The Photo Essay
The challenge of capturing or implying a story with photography is made easier when you can photograph it in a longer form—in several frames that tell the story in more detail and more breadth than a single image alone could do. Enter the photo essay, the traditional means by which photographers have told longer stories.
There’s a visual language at work here, a convention that’s evolved to help us string our story together and give our audience the tools to interpret it. Used well, a photo essay is a powerful means of expressing your vision. And as electronic media becomes increasingly prominent, the photo essay is getting more powerful with the addition of ambient sound, interviews, video clips, and music in the form of multimedia slideshows.
Canon 5D, 27mm, 1/640 @ f/11, ISO 400
The stupa at Boudhanath, surrounded on all sides with prayer flags, is the hub of the Tibetan community in exile in Nepal. This wider shot establishes the scene and is the broader context for the following images.
Long-form photo essays generally share the same types of images, and while this is by no means a formula, it provides a framework—a starting point built on established conventions. Here are the usual suspects, accompanied with images from the stupa at Boudhanath in Kathmandu.
Canon 5D, 85mm, 1/50 @ f/5.6, ISO 100
In the inner circle of the stupa, devotees and monks pray, read, and meditate. A medium shot like this brings the action in a little and provides you with a more intimate look into the details of the story. In this case, the robe, the empty shoes, and the sacred text all point toward Buddhism, the faith associated with this place.
Canon 5D, 27mm, 1/500 @ f/4, ISO 100
A woman feeds the pigeons and sends them fluttering. Not critical to the story, the pigeons remain an important part of my experience at Boudha—always present, always filling the air with sounds of nervous flocks scattering.
Canon 5D, 70mm, 1/500 @ f/4.5, ISO 400
This monk very patiently allowed me to photograph him, both his portrait and his hands. When I edited the sequence of him it was his hands, and the subtle out-of-focus details that constitute the background of this image, that contributed to the story more than his face. The beads, talismans, and worn hands tell more than his otherwise stoic face.
The Establishing Shot: This is the wide shot. These images generally say, “This is where the story is going to take place.” It establishes context, setting, and often mood.
The Medium Shot: Images that get closer to the action, these shots generally say, “This is what the story is about, this is who the characters are.” Not all photo essays are about people; the characters in your story could be horses, or weather, or boats, for example.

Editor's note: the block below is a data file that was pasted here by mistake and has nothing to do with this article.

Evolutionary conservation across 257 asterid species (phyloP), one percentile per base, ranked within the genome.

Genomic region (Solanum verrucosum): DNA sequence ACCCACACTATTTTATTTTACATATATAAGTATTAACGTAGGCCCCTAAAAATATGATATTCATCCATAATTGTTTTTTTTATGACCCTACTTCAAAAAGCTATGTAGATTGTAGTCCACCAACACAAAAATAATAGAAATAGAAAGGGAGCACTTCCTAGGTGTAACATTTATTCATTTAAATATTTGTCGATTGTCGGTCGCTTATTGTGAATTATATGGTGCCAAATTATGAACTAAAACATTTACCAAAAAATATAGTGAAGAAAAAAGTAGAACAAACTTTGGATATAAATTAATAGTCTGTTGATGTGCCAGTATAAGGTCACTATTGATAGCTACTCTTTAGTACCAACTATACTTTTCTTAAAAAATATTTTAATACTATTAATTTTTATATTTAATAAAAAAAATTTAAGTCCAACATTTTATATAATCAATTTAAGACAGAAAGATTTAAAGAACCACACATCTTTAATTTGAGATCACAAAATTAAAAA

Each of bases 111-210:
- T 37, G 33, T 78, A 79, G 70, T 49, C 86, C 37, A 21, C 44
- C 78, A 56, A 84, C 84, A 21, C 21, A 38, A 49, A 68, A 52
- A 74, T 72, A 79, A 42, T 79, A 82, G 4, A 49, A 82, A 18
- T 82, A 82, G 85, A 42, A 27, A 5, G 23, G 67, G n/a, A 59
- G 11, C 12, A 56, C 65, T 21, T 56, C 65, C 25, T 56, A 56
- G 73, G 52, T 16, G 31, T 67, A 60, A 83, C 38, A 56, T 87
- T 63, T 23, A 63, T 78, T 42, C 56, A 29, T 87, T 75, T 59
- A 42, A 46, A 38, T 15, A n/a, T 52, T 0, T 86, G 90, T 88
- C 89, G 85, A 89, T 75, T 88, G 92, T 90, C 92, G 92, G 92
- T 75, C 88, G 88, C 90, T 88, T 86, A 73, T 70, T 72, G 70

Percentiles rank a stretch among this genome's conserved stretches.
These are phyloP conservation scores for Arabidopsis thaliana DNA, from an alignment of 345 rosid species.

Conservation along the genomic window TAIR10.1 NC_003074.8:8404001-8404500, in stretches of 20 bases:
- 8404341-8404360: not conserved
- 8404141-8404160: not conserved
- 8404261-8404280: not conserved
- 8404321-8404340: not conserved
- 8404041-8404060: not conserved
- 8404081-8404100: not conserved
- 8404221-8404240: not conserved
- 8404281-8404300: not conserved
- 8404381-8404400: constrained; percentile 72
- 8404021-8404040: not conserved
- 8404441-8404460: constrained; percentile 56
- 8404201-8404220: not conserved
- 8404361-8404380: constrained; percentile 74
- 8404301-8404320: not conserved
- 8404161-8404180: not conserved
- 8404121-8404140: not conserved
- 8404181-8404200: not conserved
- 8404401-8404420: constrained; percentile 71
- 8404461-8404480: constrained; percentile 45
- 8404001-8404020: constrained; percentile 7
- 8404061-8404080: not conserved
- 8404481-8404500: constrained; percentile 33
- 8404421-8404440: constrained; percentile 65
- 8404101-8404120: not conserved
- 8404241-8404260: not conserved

The Detail Shot: A closer, tighter image of details relevant to the story. In the case of a photo essay about horses, it might be the detail of a horse’s saddle. In the case of an essay about weather, it might be an old barometer or a car damaged by hail.
Canon 5D, 57mm, 1/400 @ f/4, ISO 400
A young acolyte, friendly and curious, happily poses for my camera. Of the many portraits I took, this one felt among the most universal—he’s a Buddhist monk, but also a child, unguarded and full of curiosity. The portrait brings to an essay its intimacy and connection to the viewer.
The Portrait: A tighter portrait or headshot—often an environmental portrait.
The Moment: A photograph that captures a gesture, an exchange, or the peak of the action. This is the “wow” shot.
The Closer: This one wraps it up, provides some resolution, or just provides a natural place to put the story to bed.
While not every photo essay will have each of these kinds of images, they will have most of them, and certainly they will have the first three. National Geographic has made an industry of perfecting the photo essay and is an excellent place to look for inspiration—not only in the quality of the images, but in the kinds of images they choose to tell the story.
Canon 5D, 25mm, 1/10 @ f/16, ISO 400
Canon 5D, 21mm, 1/500 @ f/8, ISO 400
A man prays as the sun rises over Boudhanath. It might just as easily be sunset. This image could serve as my Moment shot as well, but there’s enough resolution and mood in it that it makes a good Closer.